kg or 8.5% of her body weight in those 8 days at sea.
After this time we were only able to locate the two adult males and Mila with
her new born calf. The two males stayed together for at least 8 days (a record
for the group) and traveled as far as 75 km south of Two Rocks before going
their separate ways. One of the males was re-sighted when he joined up with
Mila and her new born calf for three days, before moving off on his own. He
has not been sighted since that time (18 days post-release).
The other male ventured south, and was found over 350 km away on his 17th day
at sea. He was sighted in this area for a further two weeks, often by divers
and people at beaches. Although no one on the research team actually saw him,
we heard his radio signal several times and received video footage of his last
two encounters which showed that his appearance was fine and indicated good
health. However, he has not been seen or heard from since 16 February 1992
(one month after leaving the sea pen).
That left us with just Mila and her new born calf to worry about. They were
regularly sighted 25 to 35 km south of Two Rocks after the group disintegrated
and it became obvious that both were losing weight. The decision was made to
feed Mila from our boat, but after four weeks at sea her calf went missing and
can be presumed dead. At about the same time Mila's radio tag failed, making
it very difficult for us to find her. However, she began approaching and
following fishing boats, presumably begging for fish, and we were able to track
her down with the help of local fishermen. When we found Mila again her
condition had improved slightly, but she was still underweight and her choice
of foraging methods -- following boats and accepting fish handouts -- was
considered inappropriate, potentially dangerous, and evidence that she was not
integrating properly into the wild. Mila was never seen interacting with wild
dolphins, although on several occasions groups were nearby. We decided to
recapture her and return her to the sea pen with Rajah and Echo. This was
accomplished on 28 February. After 44 days at sea Mila showed a weight loss of
23 kg (15% of her pre release weight) despite receiving substantial fish
handouts during the last two weeks.
After 28 February 1992, none of the Atlantis dolphins were encountered at sea
again. We continued boat surveys for a further 16 months and used the radio
tracking equipment for the first two months of this. Several aerial surveys
were conducted covering up to 700 km in either direction of the release
site-but no signals were heard. We continued to receive reports from the
public and examined them as far as possible. Unfortunately many turned out to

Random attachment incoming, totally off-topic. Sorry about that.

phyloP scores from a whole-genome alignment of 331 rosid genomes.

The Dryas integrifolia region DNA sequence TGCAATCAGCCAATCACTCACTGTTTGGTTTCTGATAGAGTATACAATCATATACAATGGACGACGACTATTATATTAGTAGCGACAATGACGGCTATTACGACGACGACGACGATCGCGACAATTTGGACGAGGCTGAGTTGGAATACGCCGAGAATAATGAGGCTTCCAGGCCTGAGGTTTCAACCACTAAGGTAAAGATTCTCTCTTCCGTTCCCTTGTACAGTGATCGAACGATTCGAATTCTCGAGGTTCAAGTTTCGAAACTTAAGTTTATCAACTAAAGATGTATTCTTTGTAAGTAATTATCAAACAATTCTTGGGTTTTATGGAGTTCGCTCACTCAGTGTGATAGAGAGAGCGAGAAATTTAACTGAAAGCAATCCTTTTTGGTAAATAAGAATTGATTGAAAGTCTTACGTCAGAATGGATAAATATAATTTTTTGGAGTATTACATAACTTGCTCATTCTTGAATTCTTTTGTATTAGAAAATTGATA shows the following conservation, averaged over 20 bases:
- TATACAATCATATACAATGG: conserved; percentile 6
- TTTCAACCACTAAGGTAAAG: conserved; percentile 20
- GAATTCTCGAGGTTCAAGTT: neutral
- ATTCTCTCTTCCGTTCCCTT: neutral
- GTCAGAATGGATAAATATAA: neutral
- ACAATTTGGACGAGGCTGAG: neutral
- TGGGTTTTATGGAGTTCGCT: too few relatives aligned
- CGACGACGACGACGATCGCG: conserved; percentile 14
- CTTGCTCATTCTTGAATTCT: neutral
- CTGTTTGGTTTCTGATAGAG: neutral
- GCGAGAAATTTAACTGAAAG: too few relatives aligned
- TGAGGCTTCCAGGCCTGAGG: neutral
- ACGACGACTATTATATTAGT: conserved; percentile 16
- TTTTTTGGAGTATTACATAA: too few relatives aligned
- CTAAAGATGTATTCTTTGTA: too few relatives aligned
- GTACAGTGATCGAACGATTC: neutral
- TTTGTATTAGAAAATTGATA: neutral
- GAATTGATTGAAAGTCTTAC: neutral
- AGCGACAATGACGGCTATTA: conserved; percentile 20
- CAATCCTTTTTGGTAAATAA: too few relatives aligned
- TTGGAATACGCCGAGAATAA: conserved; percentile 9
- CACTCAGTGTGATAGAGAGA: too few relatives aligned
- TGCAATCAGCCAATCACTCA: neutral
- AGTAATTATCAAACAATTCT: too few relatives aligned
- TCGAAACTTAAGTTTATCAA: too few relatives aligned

be inconclusive or inaccurate. Although public reports can be a useful aid,
they are often unreliable. We only accepted as conclusive those reports
corroborated by a research team member, photographs or video footage. However,
in May 1992 we received some promising reports of a dolphin, sighted 981 km
north of Perth, bearing a striking resemblance to one of the released adults.
A similar report was received in September from a further 200 km up the coast,
however, neither of these sightings could be corroborated as we would have
The three animals returned to captivity were restored to peak condition by the
end of May 1992. A new home had to be found for them as we considered that
they could not be successfully or humanely released. Not only did we lack
sufficient resources for tracking at sea, but their difficulties in the first
trial proved they were not well adjusted for life in the wild. Fortunately a
local aquarium, UnderWater World, decided they would like to expand and to
include the dolphins among their exhibits. A new sea pen was constructed in
Hillary's Marina and the dolphins moved to this new location, where they
remain. The dolphins participate in several educational shows daily and have
recently been involved in a swim-with-people program. The females have each
given birth to a calf and all have remained healthy in their new home. A wild
dolphin regularly visits the enclosure, often spending hours swimming and
drifting near the net.
It is difficult to assess the success or otherwise of our project. I would
like to be optimistic and to think that the other five released dolphins are
healthy and have integrated completely into the wild population. More
realistically, it is likely that at least some of them had problems foraging
and integrating into wild groups. In either case, we can be sure of the
lessons that we learned, and of their applicability to future marine mammal
releases. First, we learned that not all animals are suitable candidates for
release into the wild. Length of time in captivity, captive conditions,
medical history and a dolphin's behavioral tendencies all affect the likelihood
of successful release. To even try to release some candidates will mean
placing them under severe stress and discomfort, or risking mortality.
Second, we found that it is crucial to ensure that natural survival skills have
been honed sufficiently. Long-term practice of foraging skills in a natural
location is essential. In our release, at least three dolphins had indicated
in captivity that they had a capacity for pursuing and catching fish, yet
failed to do so adequately in the wild. We shall never know whether the
problem was with locating, recognizing or catching prey. Supplementary feeding
is often used to help animals through the early stages of a release but this
might not be appropriate for dolphins, as we found with Mila. Feeding her from
our boat seemed to encourage her to view boats as a food resource and to
approach and beg indiscriminately, a behavior which placed her at risk.
Finally, and perhaps most importantly, any release must have available
sufficient technology to track animals after release in order to ensure their
well being. Only with proper tracking technology is it possible to undertake
even minimal health and behavior assessments and to step in if needed. In this